Stuart Neal will always have the Lord of the Rings bonus – meaning: Everyone who has been in Lord of the Rings – the musical has bonus points in my judgment already. But I am happy to report Stuart doesn’t need that bonus. I loved seeing him as Theo (yes, there were a few Hobbit / Pippin like facial expressions but those totally fit the part) and I had no idea he was such a great dancer as well.

I admit I wasn’t too fond of Frances Ruffelle as Fastrada but that is probably just down to the fact that she is just one of the performers I can never warm to. She’s a good actress, had a nice voice and she’s good great comic timing – she’s just not for me.

Ian Kelsey as Charles (it took me ages to figure out where I’d seen him before…. It was Chicago, of course!), Louise Gold as Berthe and Carly Bawden as Catherine all do a fantastic job. I can’t say a bad thing about their performances.

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A special shout out has to go to the absolutely awesome ensemble in this show. Yes, the stage did appear larger than I remembered it to be but still, this is a small fringe venue. To dance in such a small space especially with a whole ensemble can’t be easy. Plus the choreography of this show definitely requires a lot of skill. And the guys and girls in the cast really did the whole piece justice. And I just have to say it here and now: Holly James is one of the most beautiful women I’ve ever seen on stage! Seriously, the girl is stunning (and she’s an amazing singer and dancer as well). I’ve been lucky enough to see her in a few shows already (Hairspray, Hair and Shoes) and she always stood out – in a positive way, of course!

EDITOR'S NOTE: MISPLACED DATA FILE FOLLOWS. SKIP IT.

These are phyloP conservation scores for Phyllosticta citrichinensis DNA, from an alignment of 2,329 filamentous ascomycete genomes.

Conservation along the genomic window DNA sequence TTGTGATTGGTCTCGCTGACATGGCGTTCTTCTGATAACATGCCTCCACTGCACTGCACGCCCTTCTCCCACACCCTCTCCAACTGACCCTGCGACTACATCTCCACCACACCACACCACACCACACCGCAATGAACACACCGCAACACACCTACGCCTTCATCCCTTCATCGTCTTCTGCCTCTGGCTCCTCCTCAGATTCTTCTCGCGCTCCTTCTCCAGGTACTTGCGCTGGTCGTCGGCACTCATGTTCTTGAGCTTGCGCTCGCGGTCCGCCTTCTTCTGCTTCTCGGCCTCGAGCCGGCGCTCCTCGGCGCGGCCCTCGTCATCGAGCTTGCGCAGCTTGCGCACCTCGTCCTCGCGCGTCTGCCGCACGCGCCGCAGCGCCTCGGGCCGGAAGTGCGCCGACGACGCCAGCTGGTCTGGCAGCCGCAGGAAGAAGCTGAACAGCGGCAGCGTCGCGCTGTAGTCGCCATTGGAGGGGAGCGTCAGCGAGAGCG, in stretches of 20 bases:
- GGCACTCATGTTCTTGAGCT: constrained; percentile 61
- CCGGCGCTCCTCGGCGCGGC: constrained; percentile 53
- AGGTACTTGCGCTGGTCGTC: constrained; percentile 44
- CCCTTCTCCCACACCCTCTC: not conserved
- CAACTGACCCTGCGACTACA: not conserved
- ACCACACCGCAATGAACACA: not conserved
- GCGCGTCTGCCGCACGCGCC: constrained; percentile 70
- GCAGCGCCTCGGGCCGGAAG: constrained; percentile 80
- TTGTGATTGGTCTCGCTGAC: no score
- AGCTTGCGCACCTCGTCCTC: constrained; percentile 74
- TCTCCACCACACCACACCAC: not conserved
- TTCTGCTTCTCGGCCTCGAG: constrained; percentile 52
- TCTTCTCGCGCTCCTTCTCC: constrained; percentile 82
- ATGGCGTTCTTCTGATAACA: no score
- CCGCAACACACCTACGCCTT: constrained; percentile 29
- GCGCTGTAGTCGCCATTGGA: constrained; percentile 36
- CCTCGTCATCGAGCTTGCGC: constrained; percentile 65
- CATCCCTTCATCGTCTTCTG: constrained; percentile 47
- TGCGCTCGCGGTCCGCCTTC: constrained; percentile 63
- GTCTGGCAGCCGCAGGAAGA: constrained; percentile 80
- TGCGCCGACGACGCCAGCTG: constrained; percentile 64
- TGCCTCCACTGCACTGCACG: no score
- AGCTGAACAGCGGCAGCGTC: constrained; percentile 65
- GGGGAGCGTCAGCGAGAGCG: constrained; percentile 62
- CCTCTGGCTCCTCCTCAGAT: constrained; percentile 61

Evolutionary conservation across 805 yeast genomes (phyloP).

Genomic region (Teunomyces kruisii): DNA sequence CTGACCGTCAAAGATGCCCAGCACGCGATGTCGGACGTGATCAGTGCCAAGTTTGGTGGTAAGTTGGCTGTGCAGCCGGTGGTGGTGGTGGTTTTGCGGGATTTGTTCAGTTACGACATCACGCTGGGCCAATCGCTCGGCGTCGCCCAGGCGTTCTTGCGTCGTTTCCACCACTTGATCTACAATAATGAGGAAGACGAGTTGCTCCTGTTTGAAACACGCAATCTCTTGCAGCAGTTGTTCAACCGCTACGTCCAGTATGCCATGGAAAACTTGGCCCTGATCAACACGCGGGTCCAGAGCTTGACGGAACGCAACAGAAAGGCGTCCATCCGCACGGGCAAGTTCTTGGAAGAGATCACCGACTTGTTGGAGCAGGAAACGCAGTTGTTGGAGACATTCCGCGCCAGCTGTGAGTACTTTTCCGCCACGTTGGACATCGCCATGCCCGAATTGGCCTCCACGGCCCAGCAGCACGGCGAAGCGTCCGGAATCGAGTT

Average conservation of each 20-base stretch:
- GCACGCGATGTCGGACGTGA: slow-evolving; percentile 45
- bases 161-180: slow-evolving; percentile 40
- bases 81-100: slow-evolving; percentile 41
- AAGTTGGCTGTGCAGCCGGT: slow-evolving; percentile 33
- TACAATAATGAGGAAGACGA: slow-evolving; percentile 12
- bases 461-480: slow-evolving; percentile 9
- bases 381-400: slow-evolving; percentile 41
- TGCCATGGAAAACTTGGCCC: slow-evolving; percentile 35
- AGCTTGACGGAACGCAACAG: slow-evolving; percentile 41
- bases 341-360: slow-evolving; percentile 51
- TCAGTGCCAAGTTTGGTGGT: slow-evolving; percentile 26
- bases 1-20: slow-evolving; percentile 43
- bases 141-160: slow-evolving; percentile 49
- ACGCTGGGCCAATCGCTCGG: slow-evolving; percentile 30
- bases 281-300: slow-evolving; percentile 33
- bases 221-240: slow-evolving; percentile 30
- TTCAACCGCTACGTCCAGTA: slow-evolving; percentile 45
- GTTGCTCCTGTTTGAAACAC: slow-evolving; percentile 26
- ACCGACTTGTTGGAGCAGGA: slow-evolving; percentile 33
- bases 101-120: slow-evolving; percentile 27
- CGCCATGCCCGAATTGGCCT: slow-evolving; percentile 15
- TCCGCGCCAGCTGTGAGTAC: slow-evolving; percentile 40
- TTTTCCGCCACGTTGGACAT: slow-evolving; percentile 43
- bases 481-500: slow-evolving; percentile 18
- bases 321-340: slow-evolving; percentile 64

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So, if I haven’t done everything wrong at least some of you will now consider booking a ticket to see Pippin. And this will now be my final plug: Please, please, please do yourself a favour and watch this show! It’s got a fantastic cast, a great score, it’s interesting and a show you might not get the chance to see again anytime soon (in my eyes Pippin is a largely under-appreciated musical). So go see it now!

Pippin is running at the Menier Chocolate Factory until February 25 2012. For more info and to book tickets go to http://www.menierchocolatefactory.com .